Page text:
However, quality (89%) and price (84%) are still people’s main purchasing considerations, compared with just 37% of respondents who cited environmental impact as their primary concern. Another study also showed that most people are using rentals to test items before purchasing them (57%) – only 6% said that they rent because they don’t like to own things.

Getting ahead of the rental trend

Although projected to reach a value of $335 billion by 2025, the rental economy is currently being used most by those who want to ‘try before they buy.’ Businesses, therefore, still have time to consider and mitigate the effects that the switch towards renting may have for their organization.

A best-practice example of the opportunity the rental economy presents is US clothing rental brand Rent the Runway. Claiming to have pioneered the fashion rental concept back in 2009, the company is now valued at $1bn, and has a subscriber base of over 100,000 people. Another is LA-based startup Joymode, which offers rentals on everything from movie night bundles to cooking appliances and pool floats. Joymode’s vision is that for anything consumers use less than once a week, it can be hired for a fraction of the price. At the time of writing, they claim to have saved their members $27+ million in non-purchases, 750 US tons of landfill waste, and 71 km in storage space.

Circular economy icon. The concept of eternity, endless and unlimited, circular economy for future growth of business and environment sustainable on nature background.

Some businesses, however, are visibly in the trial-and-error phase of adapting to the new model of renting. Car financers, for example, came under fire for a controversial ‘no pay, no play’ scheme, in which financed vehicles would remotely lock their drivers out if a payment was missed. The scheme put off potential consumers; they still have to get from A to B even if their primary mode of transport is disabled, therefore an owned car may be a more reliable solution (despite the average car being used just 4% of the time).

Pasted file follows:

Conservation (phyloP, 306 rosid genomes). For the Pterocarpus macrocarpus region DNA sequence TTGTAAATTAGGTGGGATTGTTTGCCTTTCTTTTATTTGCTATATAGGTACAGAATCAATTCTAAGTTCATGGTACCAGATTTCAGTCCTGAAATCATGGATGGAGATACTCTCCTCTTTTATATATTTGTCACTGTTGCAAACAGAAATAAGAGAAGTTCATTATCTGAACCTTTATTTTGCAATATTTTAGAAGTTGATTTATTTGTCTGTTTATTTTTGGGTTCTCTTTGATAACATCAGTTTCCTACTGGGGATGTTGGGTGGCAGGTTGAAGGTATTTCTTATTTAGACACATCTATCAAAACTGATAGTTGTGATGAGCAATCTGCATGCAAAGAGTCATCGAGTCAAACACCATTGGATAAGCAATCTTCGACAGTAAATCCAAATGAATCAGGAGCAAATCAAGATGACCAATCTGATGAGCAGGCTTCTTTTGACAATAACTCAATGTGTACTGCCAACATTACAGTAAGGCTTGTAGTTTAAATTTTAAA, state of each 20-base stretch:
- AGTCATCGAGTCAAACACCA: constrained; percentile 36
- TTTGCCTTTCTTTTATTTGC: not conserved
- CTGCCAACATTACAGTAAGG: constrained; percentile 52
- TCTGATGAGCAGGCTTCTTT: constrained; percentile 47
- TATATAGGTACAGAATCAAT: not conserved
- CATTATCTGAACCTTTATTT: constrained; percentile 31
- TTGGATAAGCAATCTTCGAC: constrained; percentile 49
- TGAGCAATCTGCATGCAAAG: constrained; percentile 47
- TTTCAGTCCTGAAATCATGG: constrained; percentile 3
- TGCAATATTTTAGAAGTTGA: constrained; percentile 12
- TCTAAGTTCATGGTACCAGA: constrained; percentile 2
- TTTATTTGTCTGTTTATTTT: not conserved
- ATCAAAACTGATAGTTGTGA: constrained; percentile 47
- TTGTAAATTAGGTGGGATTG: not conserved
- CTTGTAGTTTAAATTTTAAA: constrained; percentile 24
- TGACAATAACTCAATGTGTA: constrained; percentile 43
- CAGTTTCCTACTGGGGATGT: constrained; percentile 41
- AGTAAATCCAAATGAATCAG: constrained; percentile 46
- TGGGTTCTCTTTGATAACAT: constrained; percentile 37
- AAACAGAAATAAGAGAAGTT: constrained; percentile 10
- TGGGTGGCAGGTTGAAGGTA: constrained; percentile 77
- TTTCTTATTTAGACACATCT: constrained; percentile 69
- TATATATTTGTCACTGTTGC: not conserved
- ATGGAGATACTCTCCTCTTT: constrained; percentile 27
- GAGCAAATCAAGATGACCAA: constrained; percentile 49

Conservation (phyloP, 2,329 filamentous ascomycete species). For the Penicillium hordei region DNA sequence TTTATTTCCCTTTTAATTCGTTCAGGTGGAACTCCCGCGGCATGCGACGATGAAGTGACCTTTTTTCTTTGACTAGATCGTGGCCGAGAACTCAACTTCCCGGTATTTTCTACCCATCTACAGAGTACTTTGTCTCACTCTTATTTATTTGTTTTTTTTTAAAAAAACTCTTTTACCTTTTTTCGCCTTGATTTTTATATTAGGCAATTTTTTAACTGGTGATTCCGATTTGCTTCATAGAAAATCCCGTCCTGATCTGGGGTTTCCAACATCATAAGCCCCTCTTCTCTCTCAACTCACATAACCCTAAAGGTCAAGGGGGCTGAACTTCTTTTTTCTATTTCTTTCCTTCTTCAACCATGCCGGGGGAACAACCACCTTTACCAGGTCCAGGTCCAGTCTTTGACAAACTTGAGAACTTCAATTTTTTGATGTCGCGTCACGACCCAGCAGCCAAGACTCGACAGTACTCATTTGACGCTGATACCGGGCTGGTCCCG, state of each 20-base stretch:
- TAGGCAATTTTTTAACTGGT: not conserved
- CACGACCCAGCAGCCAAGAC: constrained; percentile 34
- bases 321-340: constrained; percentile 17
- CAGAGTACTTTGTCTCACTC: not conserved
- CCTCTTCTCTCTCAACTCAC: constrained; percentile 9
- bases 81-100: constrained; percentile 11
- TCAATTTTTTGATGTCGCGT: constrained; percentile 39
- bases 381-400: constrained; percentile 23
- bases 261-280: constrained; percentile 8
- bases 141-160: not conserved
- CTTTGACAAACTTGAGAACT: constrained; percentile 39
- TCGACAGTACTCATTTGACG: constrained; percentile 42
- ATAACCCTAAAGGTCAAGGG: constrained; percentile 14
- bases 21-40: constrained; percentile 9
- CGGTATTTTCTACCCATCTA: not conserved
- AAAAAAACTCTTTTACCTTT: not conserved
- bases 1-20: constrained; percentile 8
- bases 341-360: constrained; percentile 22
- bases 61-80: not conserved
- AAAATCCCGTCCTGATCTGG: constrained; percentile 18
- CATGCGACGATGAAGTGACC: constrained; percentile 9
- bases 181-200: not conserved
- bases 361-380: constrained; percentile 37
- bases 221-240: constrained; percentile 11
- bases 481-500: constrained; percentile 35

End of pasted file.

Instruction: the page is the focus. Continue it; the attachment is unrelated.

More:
Understanding what a consumer values most about a product or service is key to tapping into the rental market: the example above suffered a backlash due to business’ priorities being considered before the customers’. Psychologically, temporary ownership is said to feel more like an investment in an experience, and so businesses should aim to encapsulate as much of this ethos as possible into a rental offering.

Disruption & growth

As well as establishing how to position themselves within the new rental economy, businesses will also have to meet consumers’ new expectations; the trends towards sustainability and away from materialism means organizations must reassess their place in consumers lives. The new business model emerging from the rental economy will require businesses to become more agile, more digital, and more customer centered.

Transforming workplaces is a key aspect of the service Mantu provides. Supporting businesses as they adapt, evolve, and expand, we partner with organizations from the beginning of the entrepreneurial cycle to the end.

As well as connecting high-potential startups with organizations where they can thrive, we’re also experts in Market Intelligence; our team of analysts stay on top of the trends shaping the world of commerce so your business is prepared and ahead of the curve, whatever direction market forces are blowing.

For organizations taking advantage of opportunities within the developing rental market, our dynamic approach to transaction services means risk is mitigated when acquiring or merging with rapid-growth startups already disrupting this promising market.

For now, however, ownership may still have the upper hand when it comes to pre-purchasing the right to use our item whenever and how ever we like. Will consumers give up these freedoms in favor of more sustainable alternatives? Ultimately, what we all most want is convenience. If companies find a way to make renting more accessible and easier than owning, there’s no telling where, or if, it might stop.